Funds to be Diverted to Texas Breed Associations

Stakes purses for Texas-breds should increase measurably beginning in 2001 given the Texas Racing Commission's approval of a rule that diverts a portion of racetracks' export simulcasting fees back to the state breed associations.

The Texas rules of racing contain a provision that allocates 10% of export simulcasting fees generated at the state's three Class I tracks -- Lone Star Park, Retama Park, and Sam Houston Race Park -- to the Texas Thoroughbred Association and Texas Quarter Horse Association. That revenue is intended to help fund restricted races in Texas and other signature race days, such as Texas Champions Day.

In 1996, with Retama and Sam Houston in the throes of bankruptcy and Lone Star not yet open, the breed associations waived their right to the money "to help get the tracks healthy," TTA executive director David Hooper said. That agreement was to have run through Dec. 31, 2000, at which time the simulcast fees were to revert back to the TTA and AQHA.

The new rule, approved unanimously during a racing commission meeting in Austin Wednesday, gives the tracks the ability to "recommend the percentages" by which purse revenues from simulcasting will be split among the breed groups. That rule allows the tracks to negotiate with the breed associations on the percentage of money they will derive from export simulcasting fees.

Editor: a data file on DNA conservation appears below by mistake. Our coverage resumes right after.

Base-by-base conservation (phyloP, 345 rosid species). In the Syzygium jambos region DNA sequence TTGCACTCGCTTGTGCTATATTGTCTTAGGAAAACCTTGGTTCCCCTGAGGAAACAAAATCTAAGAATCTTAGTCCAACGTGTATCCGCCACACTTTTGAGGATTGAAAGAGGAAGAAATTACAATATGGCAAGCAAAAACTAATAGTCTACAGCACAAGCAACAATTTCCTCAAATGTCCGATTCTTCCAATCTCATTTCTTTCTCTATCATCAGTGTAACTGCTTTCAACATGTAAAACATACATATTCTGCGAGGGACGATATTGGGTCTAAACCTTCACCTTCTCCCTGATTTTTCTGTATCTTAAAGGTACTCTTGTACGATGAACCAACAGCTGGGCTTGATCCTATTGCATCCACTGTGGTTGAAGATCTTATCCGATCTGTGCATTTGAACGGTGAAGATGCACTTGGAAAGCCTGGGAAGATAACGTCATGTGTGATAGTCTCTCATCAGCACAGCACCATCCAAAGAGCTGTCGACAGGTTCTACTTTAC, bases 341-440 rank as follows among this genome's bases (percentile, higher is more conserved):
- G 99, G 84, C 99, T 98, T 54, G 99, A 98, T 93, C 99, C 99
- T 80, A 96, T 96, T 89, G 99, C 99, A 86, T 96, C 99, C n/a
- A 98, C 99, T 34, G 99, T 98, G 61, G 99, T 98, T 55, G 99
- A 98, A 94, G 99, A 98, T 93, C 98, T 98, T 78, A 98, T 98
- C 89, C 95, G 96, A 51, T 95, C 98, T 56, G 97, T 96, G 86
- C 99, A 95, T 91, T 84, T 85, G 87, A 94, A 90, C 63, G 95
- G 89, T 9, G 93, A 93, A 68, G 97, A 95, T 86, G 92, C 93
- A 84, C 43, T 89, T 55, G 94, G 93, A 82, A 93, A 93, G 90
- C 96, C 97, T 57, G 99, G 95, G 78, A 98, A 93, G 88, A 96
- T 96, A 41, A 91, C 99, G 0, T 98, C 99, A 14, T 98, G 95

Lone Star general manager Steve Sexton told the commission the three tracks and the TTA have reached an agreement in principle that would pay the TTA 1% of the gross fees for administration and allocate the equivalent of 5.85% of the money each year to Texas-bred stakes and signature race days. That agreement, Sexton said, was expected to be signed by Friday.

Rob Werstler, director of racing for the AQHA, told the commission he had not seen the agreement between the tracks and TTA and, therefore, his organization had not yet approved it.

According to TRC records, export simulcasting fees collected by the three Class I totaled more than $3.6 million since the agreement went into effect in 1997.

In other news, a proposed rule that would have prohibited 2-year-olds of any breed from racing in Texas before they turn 24 months of age wasn't approved. The rule, which was intended to prevent catastrophic injuries in juveniles, was strongly opposed by Quarter Horse constituents -- and to a lesser extent Thoroughbred interests -- who thought the rule was not substantiated by existing scientific proof.

In addition, the commission extended the deadline by which Manor Downs near Austin is to have its racetrack upgraded to accommodate Thoroughbred racing. The original deadline, which was Nov. 15, was extended to Dec. 12.

If Manor Downs is not completed to a level satisfactory to commission staff, the track would lose its ability to race live and conduct simulcasting in 2001.